It’s not always easy for kids to understand that the animals in their favorite cartoons are also sometimes the ones that end up on their plates. A good reason to hide them? Not necessarily. Here are some arguments in favor of transparent discussions about the origin of food.

A history of culture

In most cultures, children are used to seeing chickens with paws and a head , rabbits with eyes, whole fish with skin and eyes. Children who go to market with their parents grow up with a more developed sense of the nature of food .

Cultural groups differ in their acceptance of food. Food considered disgusting by one culture can be seen as a treat in another. It’s the same for the appearance of animal products. Many cultures find it normal to recognize the animal or parts of the animal where the meat and fish come from. Children grow up in this spirit. In France, on the other hand, meat and fish are more often bought in supermarkets. They are cut and packed so as to erase any link with the animal. For North American supermarkets, it’s quite a surprise (not to mention disgust) the first time they walk the aisles of a public market abroad. However,

In short, recognizing that a slice of beef comes from an animal is normal for a child who is used to it. But this experience could be disturbing for a child who has never realized that his favorite chicken leg meal comes from a cute chicken.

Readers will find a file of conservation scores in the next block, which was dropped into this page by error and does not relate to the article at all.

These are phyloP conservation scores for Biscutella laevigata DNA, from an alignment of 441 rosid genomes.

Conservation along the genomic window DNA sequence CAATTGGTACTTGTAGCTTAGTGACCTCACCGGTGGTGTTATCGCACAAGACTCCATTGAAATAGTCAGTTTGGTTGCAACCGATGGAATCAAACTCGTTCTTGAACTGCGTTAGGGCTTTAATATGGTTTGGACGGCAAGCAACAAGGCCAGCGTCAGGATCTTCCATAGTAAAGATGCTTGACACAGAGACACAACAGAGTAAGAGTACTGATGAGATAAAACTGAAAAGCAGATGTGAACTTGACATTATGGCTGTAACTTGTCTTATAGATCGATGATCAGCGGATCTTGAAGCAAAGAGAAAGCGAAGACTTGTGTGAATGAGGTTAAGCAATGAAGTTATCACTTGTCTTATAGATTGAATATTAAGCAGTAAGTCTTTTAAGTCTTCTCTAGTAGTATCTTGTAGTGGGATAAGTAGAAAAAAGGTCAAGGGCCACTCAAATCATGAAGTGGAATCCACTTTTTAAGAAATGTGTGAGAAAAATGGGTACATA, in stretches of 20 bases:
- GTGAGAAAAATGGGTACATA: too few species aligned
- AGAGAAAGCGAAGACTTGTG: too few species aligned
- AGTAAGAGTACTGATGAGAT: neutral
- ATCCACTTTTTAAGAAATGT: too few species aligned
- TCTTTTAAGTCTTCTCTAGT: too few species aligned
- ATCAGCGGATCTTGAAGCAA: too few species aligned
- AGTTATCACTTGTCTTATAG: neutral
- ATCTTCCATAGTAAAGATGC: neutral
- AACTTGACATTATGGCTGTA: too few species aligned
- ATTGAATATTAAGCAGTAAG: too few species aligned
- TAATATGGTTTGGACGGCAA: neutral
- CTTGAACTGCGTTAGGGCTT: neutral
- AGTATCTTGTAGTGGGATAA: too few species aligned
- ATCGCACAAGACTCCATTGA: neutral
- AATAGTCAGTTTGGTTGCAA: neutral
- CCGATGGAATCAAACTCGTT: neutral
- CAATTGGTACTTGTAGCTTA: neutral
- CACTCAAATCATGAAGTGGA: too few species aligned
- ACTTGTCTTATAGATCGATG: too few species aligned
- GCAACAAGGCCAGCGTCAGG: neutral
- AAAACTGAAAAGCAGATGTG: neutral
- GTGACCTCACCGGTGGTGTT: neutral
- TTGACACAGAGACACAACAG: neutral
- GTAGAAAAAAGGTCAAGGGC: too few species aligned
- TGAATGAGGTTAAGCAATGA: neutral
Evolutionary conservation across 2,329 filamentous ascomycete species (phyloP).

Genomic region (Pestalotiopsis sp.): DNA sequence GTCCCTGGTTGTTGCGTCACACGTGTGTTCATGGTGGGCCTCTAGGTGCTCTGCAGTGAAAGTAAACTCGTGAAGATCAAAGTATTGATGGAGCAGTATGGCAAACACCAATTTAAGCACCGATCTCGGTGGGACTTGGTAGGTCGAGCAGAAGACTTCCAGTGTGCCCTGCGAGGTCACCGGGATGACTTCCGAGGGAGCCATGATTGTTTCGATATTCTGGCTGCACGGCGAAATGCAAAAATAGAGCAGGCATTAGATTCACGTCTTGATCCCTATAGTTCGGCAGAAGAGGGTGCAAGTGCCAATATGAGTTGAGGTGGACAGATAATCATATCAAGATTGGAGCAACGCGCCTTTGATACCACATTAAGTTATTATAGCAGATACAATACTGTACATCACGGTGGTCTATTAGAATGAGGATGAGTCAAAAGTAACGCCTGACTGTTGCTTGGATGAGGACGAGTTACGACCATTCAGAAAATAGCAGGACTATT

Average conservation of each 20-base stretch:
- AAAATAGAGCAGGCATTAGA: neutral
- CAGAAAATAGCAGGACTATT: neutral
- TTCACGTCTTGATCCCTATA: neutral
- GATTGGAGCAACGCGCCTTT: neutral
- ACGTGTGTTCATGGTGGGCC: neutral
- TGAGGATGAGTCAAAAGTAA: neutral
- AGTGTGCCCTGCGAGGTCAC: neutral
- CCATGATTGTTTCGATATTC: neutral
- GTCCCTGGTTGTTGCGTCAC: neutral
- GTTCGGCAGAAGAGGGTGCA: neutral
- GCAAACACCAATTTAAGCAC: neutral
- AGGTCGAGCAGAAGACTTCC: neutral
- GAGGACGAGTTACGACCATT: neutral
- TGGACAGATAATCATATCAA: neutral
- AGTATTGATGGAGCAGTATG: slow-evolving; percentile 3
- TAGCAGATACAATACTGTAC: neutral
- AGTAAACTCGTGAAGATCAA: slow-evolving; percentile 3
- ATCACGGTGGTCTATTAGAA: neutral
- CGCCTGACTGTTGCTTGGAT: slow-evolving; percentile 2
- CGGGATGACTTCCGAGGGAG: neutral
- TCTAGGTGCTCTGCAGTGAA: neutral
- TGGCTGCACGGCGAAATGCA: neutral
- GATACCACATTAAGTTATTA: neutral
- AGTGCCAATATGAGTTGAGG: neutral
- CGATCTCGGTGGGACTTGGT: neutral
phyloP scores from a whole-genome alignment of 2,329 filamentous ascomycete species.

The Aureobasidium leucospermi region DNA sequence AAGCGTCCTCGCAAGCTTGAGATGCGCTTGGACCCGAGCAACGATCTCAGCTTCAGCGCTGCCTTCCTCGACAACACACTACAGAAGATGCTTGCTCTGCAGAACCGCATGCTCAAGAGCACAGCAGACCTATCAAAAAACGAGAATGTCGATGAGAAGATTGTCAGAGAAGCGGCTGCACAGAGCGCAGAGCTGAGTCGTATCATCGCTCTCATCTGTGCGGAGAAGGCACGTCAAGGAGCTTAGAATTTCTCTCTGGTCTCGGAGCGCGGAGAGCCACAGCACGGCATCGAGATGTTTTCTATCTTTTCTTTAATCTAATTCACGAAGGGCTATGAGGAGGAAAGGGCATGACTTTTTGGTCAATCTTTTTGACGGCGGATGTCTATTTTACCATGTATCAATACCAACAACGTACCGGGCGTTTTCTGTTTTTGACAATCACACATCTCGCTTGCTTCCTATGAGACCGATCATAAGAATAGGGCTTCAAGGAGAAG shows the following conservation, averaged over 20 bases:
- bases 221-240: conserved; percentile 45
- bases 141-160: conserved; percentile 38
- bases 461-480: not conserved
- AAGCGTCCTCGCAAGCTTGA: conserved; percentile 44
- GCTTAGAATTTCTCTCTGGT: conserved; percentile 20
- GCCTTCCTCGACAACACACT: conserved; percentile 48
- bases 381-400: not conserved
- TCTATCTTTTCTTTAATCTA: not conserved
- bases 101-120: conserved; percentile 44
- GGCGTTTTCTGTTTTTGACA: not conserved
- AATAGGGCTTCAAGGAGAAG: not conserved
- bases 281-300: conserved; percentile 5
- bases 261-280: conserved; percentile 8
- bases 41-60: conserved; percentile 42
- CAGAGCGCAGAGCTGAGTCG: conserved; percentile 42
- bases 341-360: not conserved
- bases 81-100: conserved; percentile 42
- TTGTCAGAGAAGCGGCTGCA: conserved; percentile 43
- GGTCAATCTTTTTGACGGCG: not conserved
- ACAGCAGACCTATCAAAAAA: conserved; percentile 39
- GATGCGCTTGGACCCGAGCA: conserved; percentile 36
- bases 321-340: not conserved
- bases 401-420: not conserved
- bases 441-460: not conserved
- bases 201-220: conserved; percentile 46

The importance of familiarization

Three-quarters of children aged 2 to 10 will experience episodes of food neophobia . To accompany children in the discovery of dietary diversity, bet on familiarization. Familiarization is a process by which one gets to know the foods better so that they become familiar, little by little. Children tend to love the foods they know. So getting to know food is one of the best ways to accept and appreciate it. Therefore, children must be exposed to food repeatedly. You also have to describe the foods, talk about their use, discuss where they come from, etc. Children benefit from knowing that the carrot comes from the garden, the river salmon, the chicken eggs and the ham of the pig.

An open door on responsible consumption

According to renowned author Micheal Pollan, the North American disconnect between meat and animals may have contributed to the rise of intensive livestock farming. This breeding often takes place far from the eyes of consumers. “Far from the eyes, far from the heart,” the saying goes. When livestock is out of reach of consumers, the industry raises the animals as they see fit. It often does so more with the pursuit of profit in mind than the welfare of animals or environmental concerns.

Choosing foods of animal origin must be taken seriously. The animals were alive before being on the menu. We must therefore ensure that animals are raised as healthily as possible under optimal conditions for animal welfare. Responsible breeders, there are some. These are not hiding. On the contrary, they even open their doors to agrotourists. Agrotourists will see animals loved, well treated and happy … something to reassure young and old!